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Sacred Games 2 review: Addictive and aggressive, Netflix India’s greatest show finds Nawazuddin Siddiqui in nuclear form

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Sacred Games Season 2
Cast – Saif Ali Khan, Nawazuddin Siddiqui, Pankaj Tripathi, Kalki Koechlin, Ranvir Shorey
Rating – 4.5/5 

Unfolding like a pulpy retelling of a mythological epic, Netflix’s Sacred Games season 2 is a more complex experience than the first, without ever compromising on the populism that made it such a phenomenon in the first place. It is dense without ever feeling overwhelming, controversial but never sleazy; a thoroughly entertaining example of a television series operating at the peak of its potential.

Three episodes of Sacred Games 2 were provided for preview and this should be read as a review of those three episodes only.

Watch the Sacred Games season 2 trailer here 

Sacred Games, right out of the gate, returns with a swagger that could put even Ganesh Gaitonde to shame – a sign of confidence for a show that is equally adept at ‘dialoguebaazi’ as it is at quoting the Epic of Gilgamesh. There is, in fact, a scene that combines both, and perfectly captures the essence of season two.

“What do we learn from Gilgamesh?” Kalki Koechlin’s character asks a bunch of devotees. Met not with raised hands but with devout silence, Kalki proceeds to answer her own question. “The pursuit of power and control is as futile as the pursuit of immortality.” Her manner isn’t all that different from that of her former mentor, Pankaj Tripathi’s Guruji, who speaks with the mellifluous musicality of Bhagwan Shree Rajneesh, peppering his sermons with the occasional smutty word.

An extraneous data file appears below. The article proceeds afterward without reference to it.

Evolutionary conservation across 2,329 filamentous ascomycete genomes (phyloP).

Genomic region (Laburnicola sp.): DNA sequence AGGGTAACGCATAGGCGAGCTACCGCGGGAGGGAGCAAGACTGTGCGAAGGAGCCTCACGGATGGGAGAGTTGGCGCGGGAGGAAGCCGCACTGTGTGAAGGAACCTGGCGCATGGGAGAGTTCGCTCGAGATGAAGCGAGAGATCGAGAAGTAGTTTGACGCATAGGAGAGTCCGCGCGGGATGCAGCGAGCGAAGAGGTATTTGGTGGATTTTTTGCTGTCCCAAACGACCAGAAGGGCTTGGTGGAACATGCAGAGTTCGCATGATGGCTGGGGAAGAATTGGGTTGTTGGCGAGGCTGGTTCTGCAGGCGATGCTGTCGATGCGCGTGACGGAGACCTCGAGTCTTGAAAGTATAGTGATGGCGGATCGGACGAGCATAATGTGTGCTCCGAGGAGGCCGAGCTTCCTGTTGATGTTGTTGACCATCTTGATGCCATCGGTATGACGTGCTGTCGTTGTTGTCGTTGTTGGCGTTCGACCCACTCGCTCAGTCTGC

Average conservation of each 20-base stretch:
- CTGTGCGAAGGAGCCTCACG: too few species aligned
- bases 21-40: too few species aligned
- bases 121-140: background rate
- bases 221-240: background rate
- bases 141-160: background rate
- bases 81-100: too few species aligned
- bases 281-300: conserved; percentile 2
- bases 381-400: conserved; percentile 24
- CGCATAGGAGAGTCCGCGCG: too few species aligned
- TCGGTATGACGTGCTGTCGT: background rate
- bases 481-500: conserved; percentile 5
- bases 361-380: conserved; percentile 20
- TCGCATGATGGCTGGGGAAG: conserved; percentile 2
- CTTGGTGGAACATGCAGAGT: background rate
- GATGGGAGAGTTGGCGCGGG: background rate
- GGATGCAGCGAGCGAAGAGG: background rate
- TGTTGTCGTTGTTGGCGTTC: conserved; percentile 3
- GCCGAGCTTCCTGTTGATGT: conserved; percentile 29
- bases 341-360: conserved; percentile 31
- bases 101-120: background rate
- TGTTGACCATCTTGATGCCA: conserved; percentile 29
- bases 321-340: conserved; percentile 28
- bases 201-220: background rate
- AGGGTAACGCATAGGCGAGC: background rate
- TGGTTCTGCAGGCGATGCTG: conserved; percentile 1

There is, of course, a reason why the show invoking the Epic of Gilgamesh. In addition to being perhaps the oldest surviving work of literature, whose themes are just as relevant today as they were thousands of years ago, it is also a giant metaphor for the journey on which the formidable gangster Ganesh Gaitonde finds himself.

When we saw him last, he was breaking out of a jail. Having suffered terribly during his stay, he emerges into the sunlight in the first episode of Sacred Games 2, lit by the fire of revenge. The new season finds Gaitonde in direct confrontation with his own legend, having come to the crippling realisation that he isn’t the ‘sarva shaktishaali eklauta bhagwan’ that he thought he was.

He is stripped of his power; his vast empire, built off the back of violence and vengeance, has been wrenched from his hands. But most distressingly for him, he has been uprooted from his beloved Bombay and sent to the faraway shores of Mombasa, Kenya, with not even his buddy Bunty by his side.

This is one of the many examples of how showrunner Vikramaditya Motwane is continuing the process of deviating from the text, perhaps in preparation of a future in which he doesn’t have Vikram Chandra’s source novel to draw from. In the book, Gaitonde literally finds himself at sea.